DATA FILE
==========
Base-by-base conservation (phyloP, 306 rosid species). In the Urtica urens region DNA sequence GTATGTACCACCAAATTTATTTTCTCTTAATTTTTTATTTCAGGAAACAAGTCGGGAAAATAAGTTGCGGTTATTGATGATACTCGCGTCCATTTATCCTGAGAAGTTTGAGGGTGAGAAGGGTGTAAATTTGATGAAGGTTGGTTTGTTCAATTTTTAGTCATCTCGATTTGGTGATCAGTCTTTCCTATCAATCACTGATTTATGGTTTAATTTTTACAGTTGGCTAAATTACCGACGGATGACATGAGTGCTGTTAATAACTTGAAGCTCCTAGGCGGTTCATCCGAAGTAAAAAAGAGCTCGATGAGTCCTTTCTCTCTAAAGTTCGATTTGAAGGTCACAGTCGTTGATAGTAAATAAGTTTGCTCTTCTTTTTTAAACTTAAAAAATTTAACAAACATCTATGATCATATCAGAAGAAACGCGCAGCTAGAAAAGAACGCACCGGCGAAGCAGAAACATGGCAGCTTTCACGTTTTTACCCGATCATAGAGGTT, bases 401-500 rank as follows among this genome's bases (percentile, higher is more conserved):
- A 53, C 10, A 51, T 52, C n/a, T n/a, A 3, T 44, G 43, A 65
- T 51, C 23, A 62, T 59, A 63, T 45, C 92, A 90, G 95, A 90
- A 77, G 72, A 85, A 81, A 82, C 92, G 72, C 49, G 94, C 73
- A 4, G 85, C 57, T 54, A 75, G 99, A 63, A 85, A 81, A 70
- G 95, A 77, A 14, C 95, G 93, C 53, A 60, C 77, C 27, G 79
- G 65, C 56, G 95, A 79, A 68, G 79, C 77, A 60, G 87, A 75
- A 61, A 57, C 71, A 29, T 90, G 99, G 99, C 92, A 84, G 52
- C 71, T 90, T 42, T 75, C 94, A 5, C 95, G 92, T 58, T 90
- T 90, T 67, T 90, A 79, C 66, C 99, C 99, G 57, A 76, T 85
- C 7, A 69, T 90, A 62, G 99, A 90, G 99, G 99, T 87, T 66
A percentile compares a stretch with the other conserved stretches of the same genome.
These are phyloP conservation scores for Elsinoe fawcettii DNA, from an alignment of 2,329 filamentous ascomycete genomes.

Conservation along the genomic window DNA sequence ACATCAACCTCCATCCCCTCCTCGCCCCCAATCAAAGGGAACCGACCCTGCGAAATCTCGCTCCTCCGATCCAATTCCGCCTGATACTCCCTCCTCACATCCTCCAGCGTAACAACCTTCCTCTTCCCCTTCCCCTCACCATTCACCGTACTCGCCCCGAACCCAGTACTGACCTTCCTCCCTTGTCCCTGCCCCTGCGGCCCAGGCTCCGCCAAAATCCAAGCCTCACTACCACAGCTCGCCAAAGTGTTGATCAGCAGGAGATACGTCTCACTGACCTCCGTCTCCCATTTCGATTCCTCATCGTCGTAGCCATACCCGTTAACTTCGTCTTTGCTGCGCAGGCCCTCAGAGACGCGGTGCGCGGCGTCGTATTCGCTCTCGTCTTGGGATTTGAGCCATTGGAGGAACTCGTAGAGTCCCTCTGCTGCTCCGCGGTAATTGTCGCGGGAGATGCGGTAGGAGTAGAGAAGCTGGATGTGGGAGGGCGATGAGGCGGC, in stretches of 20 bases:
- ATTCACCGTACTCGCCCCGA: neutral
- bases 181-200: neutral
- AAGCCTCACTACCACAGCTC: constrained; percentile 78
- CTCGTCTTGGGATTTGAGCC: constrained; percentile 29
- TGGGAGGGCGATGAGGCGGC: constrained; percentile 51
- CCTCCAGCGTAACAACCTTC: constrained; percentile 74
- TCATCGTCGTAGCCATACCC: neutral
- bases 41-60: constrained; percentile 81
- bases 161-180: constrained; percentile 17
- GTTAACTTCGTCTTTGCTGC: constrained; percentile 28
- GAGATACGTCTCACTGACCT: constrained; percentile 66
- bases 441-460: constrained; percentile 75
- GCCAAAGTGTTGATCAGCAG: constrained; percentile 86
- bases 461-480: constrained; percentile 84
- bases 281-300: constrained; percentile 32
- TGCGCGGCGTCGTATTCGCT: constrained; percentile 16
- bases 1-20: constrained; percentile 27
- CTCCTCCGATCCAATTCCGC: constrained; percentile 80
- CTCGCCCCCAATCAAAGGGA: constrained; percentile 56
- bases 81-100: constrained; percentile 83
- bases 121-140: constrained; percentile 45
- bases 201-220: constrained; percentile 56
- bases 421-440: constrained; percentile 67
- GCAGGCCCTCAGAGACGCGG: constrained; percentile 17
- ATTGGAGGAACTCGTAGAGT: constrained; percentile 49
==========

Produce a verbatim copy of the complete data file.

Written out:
Base-by-base conservation (phyloP, 306 rosid species). In the Urtica urens region DNA sequence GTATGTACCACCAAATTTATTTTCTCTTAATTTTTTATTTCAGGAAACAAGTCGGGAAAATAAGTTGCGGTTATTGATGATACTCGCGTCCATTTATCCTGAGAAGTTTGAGGGTGAGAAGGGTGTAAATTTGATGAAGGTTGGTTTGTTCAATTTTTAGTCATCTCGATTTGGTGATCAGTCTTTCCTATCAATCACTGATTTATGGTTTAATTTTTACAGTTGGCTAAATTACCGACGGATGACATGAGTGCTGTTAATAACTTGAAGCTCCTAGGCGGTTCATCCGAAGTAAAAAAGAGCTCGATGAGTCCTTTCTCTCTAAAGTTCGATTTGAAGGTCACAGTCGTTGATAGTAAATAAGTTTGCTCTTCTTTTTTAAACTTAAAAAATTTAACAAACATCTATGATCATATCAGAAGAAACGCGCAGCTAGAAAAGAACGCACCGGCGAAGCAGAAACATGGCAGCTTTCACGTTTTTACCCGATCATAGAGGTT, bases 401-500 rank as follows among this genome's bases (percentile, higher is more conserved):
- A 53, C 10, A 51, T 52, C n/a, T n/a, A 3, T 44, G 43, A 65
- T 51, C 23, A 62, T 59, A 63, T 45, C 92, A 90, G 95, A 90
- A 77, G 72, A 85, A 81, A 82, C 92, G 72, C 49, G 94, C 73
- A 4, G 85, C 57, T 54, A 75, G 99, A 63, A 85, A 81, A 70
- G 95, A 77, A 14, C 95, G 93, C 53, A 60, C 77, C 27, G 79
- G 65, C 56, G 95, A 79, A 68, G 79, C 77, A 60, G 87, A 75
- A 61, A 57, C 71, A 29, T 90, G 99, G 99, C 92, A 84, G 52
- C 71, T 90, T 42, T 75, C 94, A 5, C 95, G 92, T 58, T 90
- T 90, T 67, T 90, A 79, C 66, C 99, C 99, G 57, A 76, T 85
- C 7, A 69, T 90, A 62, G 99, A 90, G 99, G 99, T 87, T 66
A percentile compares a stretch with the other conserved stretches of the same genome.
These are phyloP conservation scores for Elsinoe fawcettii DNA, from an alignment of 2,329 filamentous ascomycete genomes.

Conservation along the genomic window DNA sequence ACATCAACCTCCATCCCCTCCTCGCCCCCAATCAAAGGGAACCGACCCTGCGAAATCTCGCTCCTCCGATCCAATTCCGCCTGATACTCCCTCCTCACATCCTCCAGCGTAACAACCTTCCTCTTCCCCTTCCCCTCACCATTCACCGTACTCGCCCCGAACCCAGTACTGACCTTCCTCCCTTGTCCCTGCCCCTGCGGCCCAGGCTCCGCCAAAATCCAAGCCTCACTACCACAGCTCGCCAAAGTGTTGATCAGCAGGAGATACGTCTCACTGACCTCCGTCTCCCATTTCGATTCCTCATCGTCGTAGCCATACCCGTTAACTTCGTCTTTGCTGCGCAGGCCCTCAGAGACGCGGTGCGCGGCGTCGTATTCGCTCTCGTCTTGGGATTTGAGCCATTGGAGGAACTCGTAGAGTCCCTCTGCTGCTCCGCGGTAATTGTCGCGGGAGATGCGGTAGGAGTAGAGAAGCTGGATGTGGGAGGGCGATGAGGCGGC, in stretches of 20 bases:
- ATTCACCGTACTCGCCCCGA: neutral
- bases 181-200: neutral
- AAGCCTCACTACCACAGCTC: constrained; percentile 78
- CTCGTCTTGGGATTTGAGCC: constrained; percentile 29
- TGGGAGGGCGATGAGGCGGC: constrained; percentile 51
- CCTCCAGCGTAACAACCTTC: constrained; percentile 74
- TCATCGTCGTAGCCATACCC: neutral
- bases 41-60: constrained; percentile 81
- bases 161-180: constrained; percentile 17
- GTTAACTTCGTCTTTGCTGC: constrained; percentile 28
- GAGATACGTCTCACTGACCT: constrained; percentile 66
- bases 441-460: constrained; percentile 75
- GCCAAAGTGTTGATCAGCAG: constrained; percentile 86
- bases 461-480: constrained; percentile 84
- bases 281-300: constrained; percentile 32
- TGCGCGGCGTCGTATTCGCT: constrained; percentile 16
- bases 1-20: constrained; percentile 27
- CTCCTCCGATCCAATTCCGC: constrained; percentile 80
- CTCGCCCCCAATCAAAGGGA: constrained; percentile 56
- bases 81-100: constrained; percentile 83
- bases 121-140: constrained; percentile 45
- bases 201-220: constrained; percentile 56
- bases 421-440: constrained; percentile 67
- GCAGGCCCTCAGAGACGCGG: constrained; percentile 17
- ATTGGAGGAACTCGTAGAGT: constrained; percentile 49